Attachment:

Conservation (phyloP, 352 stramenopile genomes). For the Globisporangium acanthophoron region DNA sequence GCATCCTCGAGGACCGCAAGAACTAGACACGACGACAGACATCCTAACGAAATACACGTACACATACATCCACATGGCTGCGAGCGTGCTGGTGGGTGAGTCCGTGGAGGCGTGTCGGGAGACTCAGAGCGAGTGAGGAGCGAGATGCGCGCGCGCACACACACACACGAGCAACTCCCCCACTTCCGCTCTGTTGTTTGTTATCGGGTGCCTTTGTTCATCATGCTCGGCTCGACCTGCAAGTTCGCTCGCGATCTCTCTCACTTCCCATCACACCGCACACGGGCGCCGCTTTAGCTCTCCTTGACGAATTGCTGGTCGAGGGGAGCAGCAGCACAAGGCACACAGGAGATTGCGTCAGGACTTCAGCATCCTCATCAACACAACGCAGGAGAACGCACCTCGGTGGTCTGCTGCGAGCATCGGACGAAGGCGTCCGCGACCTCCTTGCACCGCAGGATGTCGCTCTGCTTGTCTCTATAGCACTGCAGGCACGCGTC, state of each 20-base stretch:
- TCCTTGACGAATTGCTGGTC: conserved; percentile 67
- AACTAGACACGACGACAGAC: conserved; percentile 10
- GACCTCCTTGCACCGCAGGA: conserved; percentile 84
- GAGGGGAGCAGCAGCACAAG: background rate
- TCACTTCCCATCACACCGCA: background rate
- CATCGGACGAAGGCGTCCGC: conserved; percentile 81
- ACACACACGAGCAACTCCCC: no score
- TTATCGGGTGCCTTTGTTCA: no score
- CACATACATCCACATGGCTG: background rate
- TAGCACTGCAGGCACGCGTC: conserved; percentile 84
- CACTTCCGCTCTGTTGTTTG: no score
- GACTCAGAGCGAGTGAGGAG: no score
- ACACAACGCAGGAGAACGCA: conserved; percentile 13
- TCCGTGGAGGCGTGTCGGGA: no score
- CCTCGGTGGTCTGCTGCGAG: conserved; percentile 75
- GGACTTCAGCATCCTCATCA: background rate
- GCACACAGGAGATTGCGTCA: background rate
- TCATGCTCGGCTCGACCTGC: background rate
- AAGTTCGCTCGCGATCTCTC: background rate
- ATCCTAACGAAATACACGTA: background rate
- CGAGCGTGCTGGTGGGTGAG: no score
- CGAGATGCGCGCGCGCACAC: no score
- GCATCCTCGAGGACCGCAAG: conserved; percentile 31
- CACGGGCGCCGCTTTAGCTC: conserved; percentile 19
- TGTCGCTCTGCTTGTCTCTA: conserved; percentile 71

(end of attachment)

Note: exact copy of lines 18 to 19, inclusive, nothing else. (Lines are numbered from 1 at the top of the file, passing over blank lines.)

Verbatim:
- GCACACAGGAGATTGCGTCA: background rate
- TCATGCTCGGCTCGACCTGC: background rate